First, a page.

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Comprehensive Unity: The No Anglican Covenant Blog

Saturday, July 4, 2015

Is it dead yet?

There has been very little significant news about the proposed Anglican Covenant for some time. Already three years have passed since the dioceses of the Church of England failed to vote in favour of considering the Covenant at their General Synod. At the time it was suggested that this did not mean the Church of England had said no to the Covenant, and that it still could say yes. Technically, this is quite true. The Church of England didn't say no because it didn't consider the question. And it hasn't taken advantage of the intervening three years to revisit the Covenant.

Now, the most recent news is that the Episcopal Church has similarly not taken advantage of an opportunity to say something about the Covenant - be it no or maybe, though decidedly not yes. At its recent General Convention, the Episcopal Church was offered two equal but opposite resolutions. Both resolutions proposed to affirm the membership in and common identity of the Anglican Communion. But one said that this was described in the first three sections of the Covenant, and the other said that the Covenant did not adequately describe membership and common identity of the Anglican Communion. Neither resolution proposed to adopt or reject the Covenant definitively, merely to comment on the value of the first three sections in describing the membership and common identity of the Anglican Communion. Both resolutions were clear in valuing membership in the Communion, and the common identity (however described) of Anglicanism. And both proposed to communicate the Episcopal Church's appreciation for the Communion to the next meeting of the Anglican Consultative Council. In the end, however, the Convention chose to say all the positive things about the Communion without reference to the Covenant. Not yes, not no, not maybe, not even an unenthusiastic "meh".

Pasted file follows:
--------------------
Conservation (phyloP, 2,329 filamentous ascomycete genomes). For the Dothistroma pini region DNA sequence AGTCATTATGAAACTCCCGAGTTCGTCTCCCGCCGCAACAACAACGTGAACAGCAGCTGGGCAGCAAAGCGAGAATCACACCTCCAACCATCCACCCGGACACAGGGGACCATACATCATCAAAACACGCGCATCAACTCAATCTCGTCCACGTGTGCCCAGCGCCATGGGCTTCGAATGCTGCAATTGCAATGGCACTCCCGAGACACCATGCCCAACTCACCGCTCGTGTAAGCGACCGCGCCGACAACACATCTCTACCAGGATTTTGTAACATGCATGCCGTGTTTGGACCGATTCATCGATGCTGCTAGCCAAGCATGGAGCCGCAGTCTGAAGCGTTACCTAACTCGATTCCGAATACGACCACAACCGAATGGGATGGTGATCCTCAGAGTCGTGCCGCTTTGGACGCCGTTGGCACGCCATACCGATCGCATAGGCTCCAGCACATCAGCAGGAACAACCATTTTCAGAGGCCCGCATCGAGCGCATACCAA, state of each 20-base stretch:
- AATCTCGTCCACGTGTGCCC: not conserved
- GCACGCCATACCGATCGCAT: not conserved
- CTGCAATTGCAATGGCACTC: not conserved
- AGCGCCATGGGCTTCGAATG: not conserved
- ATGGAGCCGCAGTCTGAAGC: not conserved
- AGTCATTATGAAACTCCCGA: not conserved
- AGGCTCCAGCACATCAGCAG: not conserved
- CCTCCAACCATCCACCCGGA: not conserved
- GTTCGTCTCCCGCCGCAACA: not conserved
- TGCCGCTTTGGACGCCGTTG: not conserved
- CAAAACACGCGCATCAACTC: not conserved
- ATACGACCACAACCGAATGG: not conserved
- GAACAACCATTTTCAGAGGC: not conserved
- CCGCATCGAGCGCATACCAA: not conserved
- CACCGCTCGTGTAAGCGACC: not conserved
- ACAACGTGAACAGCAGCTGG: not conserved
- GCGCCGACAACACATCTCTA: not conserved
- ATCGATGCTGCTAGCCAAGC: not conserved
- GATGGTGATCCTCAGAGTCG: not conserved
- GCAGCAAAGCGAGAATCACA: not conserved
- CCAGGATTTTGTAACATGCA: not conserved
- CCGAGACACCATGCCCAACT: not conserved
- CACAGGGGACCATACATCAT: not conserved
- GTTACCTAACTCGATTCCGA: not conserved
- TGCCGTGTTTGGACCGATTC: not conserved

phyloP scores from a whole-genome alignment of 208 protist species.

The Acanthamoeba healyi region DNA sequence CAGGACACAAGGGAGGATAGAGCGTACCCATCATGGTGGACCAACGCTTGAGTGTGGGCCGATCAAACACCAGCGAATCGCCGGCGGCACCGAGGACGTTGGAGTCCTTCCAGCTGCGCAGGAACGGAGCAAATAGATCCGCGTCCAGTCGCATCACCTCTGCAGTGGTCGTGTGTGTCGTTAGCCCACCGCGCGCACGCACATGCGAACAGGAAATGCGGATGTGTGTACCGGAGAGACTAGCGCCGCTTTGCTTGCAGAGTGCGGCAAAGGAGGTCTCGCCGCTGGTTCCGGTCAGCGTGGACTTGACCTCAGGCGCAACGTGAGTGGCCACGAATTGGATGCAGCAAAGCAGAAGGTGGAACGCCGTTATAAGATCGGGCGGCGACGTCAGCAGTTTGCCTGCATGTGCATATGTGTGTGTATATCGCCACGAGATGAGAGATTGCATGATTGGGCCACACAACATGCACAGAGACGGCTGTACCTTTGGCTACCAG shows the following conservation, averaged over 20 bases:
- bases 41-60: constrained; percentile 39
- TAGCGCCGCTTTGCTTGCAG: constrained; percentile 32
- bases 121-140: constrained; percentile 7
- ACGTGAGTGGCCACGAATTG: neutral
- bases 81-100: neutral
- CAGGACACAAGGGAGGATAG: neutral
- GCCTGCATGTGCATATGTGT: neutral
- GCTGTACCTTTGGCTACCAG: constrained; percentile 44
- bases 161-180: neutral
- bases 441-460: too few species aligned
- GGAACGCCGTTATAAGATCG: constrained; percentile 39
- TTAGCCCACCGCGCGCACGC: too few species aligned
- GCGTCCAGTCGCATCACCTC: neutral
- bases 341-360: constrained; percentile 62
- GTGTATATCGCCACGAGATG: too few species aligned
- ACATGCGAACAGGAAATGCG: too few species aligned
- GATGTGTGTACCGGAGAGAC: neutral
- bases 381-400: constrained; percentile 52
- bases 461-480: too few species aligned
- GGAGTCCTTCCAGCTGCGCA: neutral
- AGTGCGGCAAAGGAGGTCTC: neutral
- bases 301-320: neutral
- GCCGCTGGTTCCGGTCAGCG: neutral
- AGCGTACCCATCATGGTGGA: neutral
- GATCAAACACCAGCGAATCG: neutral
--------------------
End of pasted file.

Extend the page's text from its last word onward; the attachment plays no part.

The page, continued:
Two things are clear from this outcome. First, the Episcopal Church values its membership in the Anglican Communion and appreciates its shared Anglican Identity. Second, it does not apparently see the need to bring the Covenant into that conversation.

Like the Church of England, the Episcopal Church has no apparent energy to discuss the project. Both churches seem to have moved on. The only thing missing now is a formal statement from some credible body (such as the Anglican Consultative Council) that the project is officially dead.

In the absence of such a pronouncement,  the Covenant process has ground to a halt, sitting on a long-forgotten list of things to do, gathering dust.

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The Episcopal Church Walks Away from Covenant

The 78th General Convention of The Episcopal Church had two resolutions before it dealing with the Anglican Covenant. Resolution A040, while not declaring that the church was adopting the Covenant, declared that most of the Covenant was acceptable and asked the church’s representatives to thank the Communion for the conversation around the Covenant. Resolution D022 was as gracious about offering thanks but categorically rejected the Covenant.

In the end, the convention passed on both A040 and D022 but reaffirmed its commitment to and financial support for the Communion by way of Resolution A019. That resolution, which received concurrence from the House of Bishops on the last day of the convention, June 3, makes no mention of the Covenant.

Thus, The Episcopal Church has essentially rejected the Anglican Covenant by simply ignoring it. All this might not be apparent to the casual observer. However, Lionel Deimel, Episcopal Church Convenor of the No Anglican Covenant Coalition, explains what happened in Salt Lake City on his blog. No doubt, the Anglican Communion Office will not view The Episcopal Church as having rejected the Covenant, but it has.

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Saturday, June 13, 2015

A General Convention Resolution to Reject the Covenant